Using a combination of hypnosis and local anaesthesia (LA) for certain types of surgery can aid the healing process and reduce drug use and time spent in hospital, anaesthesiologists have found. The combination could also help avoid cancer recurrence and metastases, according to new research to be presented today (Sunday) at the European Anaesthesiology Congress in Amsterdam.
Professor Fabienne Roelants and Dr. Christine Watremez, from the Department of Anaesthesiology at the Cliniques Universitaires St. Luc, UCL, Brussels, Belgium, studied the impact of using LA and hypnosis in certain kinds of breast cancer surgery and in thyroidectomy (removal of all or part of the thyroid gland). “In all of these procedures local anaesthesia is feasible but not, on its own, sufficient to ensure patient comfort,” says Professor Roelants.
In the first study, 18 women out of 78 had hypnosis for a number of breast cancer surgical procedures – quadrantectomy (partial mastectomy), sentinel node biopsy (examination of the first lymph node or group of lymph nodes likely to be reached by metastasising cancer cells) and axillary dissection (opening the armpit to examine or remove some or all of the lymph nodes) – while the rest had general anaesthetic (GA) or the same operations. Although the patients who were hypnotised spent a few minutes more in the operating theatre, opioid drug use in the first group was greatly diminished, as was time in the recovery room and hospital stay.
In the thyroid study, the researchers compared the outcomes of 18 patients in the LA/hypnosis group with 36 who had GA. Both groups had video-assisted thyroidectomy, in an attempt to decrease the invasiveness of the procedure without reducing patient comfort. Once again drug use, recovery room and hospital stay times were greatly reduced among the LA/hypnosis group.
“In addition to reducing drug use and hospital stay time, being able to avoid general anaesthesia in breast cancer surgery is important because we know that local anaesthesia can block the body’s stress response to surgery and could therefore reduce the possible spread of metastases,” Professor Roelants will say.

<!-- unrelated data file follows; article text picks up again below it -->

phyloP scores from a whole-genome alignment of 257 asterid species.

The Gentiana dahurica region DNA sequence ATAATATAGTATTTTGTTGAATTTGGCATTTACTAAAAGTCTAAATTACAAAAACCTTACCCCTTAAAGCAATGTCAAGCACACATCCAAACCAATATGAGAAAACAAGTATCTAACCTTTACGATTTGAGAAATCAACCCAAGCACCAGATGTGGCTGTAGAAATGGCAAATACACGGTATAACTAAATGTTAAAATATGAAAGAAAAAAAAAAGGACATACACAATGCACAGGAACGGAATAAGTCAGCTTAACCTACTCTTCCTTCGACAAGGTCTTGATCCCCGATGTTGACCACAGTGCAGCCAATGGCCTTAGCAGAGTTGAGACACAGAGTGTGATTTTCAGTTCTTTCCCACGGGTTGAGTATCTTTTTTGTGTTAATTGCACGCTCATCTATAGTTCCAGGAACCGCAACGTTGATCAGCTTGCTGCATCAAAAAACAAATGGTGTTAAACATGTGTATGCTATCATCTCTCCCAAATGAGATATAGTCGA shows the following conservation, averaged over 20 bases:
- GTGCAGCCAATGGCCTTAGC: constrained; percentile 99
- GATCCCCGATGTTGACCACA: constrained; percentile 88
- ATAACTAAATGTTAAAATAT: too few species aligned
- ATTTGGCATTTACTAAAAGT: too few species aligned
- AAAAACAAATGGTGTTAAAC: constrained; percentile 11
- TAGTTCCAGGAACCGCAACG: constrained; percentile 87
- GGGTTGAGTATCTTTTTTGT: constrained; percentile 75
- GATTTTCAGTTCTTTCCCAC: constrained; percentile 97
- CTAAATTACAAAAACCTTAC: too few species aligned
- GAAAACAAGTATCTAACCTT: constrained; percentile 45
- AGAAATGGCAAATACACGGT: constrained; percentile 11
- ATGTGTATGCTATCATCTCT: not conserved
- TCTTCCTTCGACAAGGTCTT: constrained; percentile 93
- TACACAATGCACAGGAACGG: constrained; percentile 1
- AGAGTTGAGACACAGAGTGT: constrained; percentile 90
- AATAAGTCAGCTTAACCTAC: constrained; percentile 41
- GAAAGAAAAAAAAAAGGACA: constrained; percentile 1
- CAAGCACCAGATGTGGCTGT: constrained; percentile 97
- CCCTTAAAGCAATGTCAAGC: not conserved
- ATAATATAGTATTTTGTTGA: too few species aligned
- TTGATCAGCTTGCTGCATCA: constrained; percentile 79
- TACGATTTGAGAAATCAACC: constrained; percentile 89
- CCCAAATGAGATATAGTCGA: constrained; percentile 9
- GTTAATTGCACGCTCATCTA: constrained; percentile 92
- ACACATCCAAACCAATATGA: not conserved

“Together with other anaesthesiologists at the hospital, we are specialised in hypnosis,” says Dr. Watremez. “Although there are special precautions to be taken – for example, only the hypnotherapist should talk to the patient during the procedure and should avoid negatives, which unconsciousness cannot handle, and the surgeon needs to be gentle, avoid any tugging in his movements, and be able to remain cool in all circumstances – it is a straightforward procedure and appreciated by the patients.
“Imagine you are driving your car. You suddenly realise how far you have driven, but for a long time your mind has been elsewhere. This is extremely common, and is nothing more nor less than a mild hypnotic trance – a modified state of consciousness, with a different perception of the world. The principle of hypnosis is to focus one’s attention on one particular point,” she says.
That point may be eye fixation, progressive muscle relaxation, or the retrieval of a pleasant memory. That hypnosis works in reducing the perception of pain has been shown by a number of studies, including by imaging the brain with position emission tomography (PET). Similar effects have been shown by using functional magnetic resonance imaging (MRI). Exactly how hypnosis works in this respect is still under discussion. Some researchers believe that it prevents information from reaching the higher cortical regions that are responsible for the perception of pain. Others believe that it permits a better response to pain by activating pain-inhibiting paths more effectively.
“There is still a lot of debate around the exact mechanism that allows hypnosis to reduce pain perception,” says Professor Roelants,” but what it absolutely clear is that it does so. The result is that one third of thyroidectomies and a quarter of all breast cancer surgery carried out at the UCL hospital are performed under local anaesthetic with the patient under hypnosis.”
There are no sex or age differences relating to susceptibility to hypnosis, the researchers say. If the patient is motivated, ready to co-operate, and trusts the doctors, hypnosis will work. In addition to use in breast cancer surgery and thyroidectomy, the practice can be used in a number of other surgical procedures, for example carotid artery surgery, inguinal hernia, knee arthroscopy, gynaecological surgery, ophthalmology, ear nose and throat, plastic surgery and egg retrieval for fertility treatment.
“We believe that our studies have shown considerable benefits for the LA/hypnosis combination, and that such benefits are not only for patients, but also for healthcare systems. By using hypnosis combined with LA we can reduce the costs involved in longer hospital stays, remove the need for patients to use opioid drugs, and increase their overall comfort and satisfaction levels. To date there are few publications about the use of hypnosis in surgery, and we hope that, by contributing to the body of evidence on its efficacity, our research will encourage others to carry out this procedure to the advantage of all concerned,” Dr. Watremez will conclude.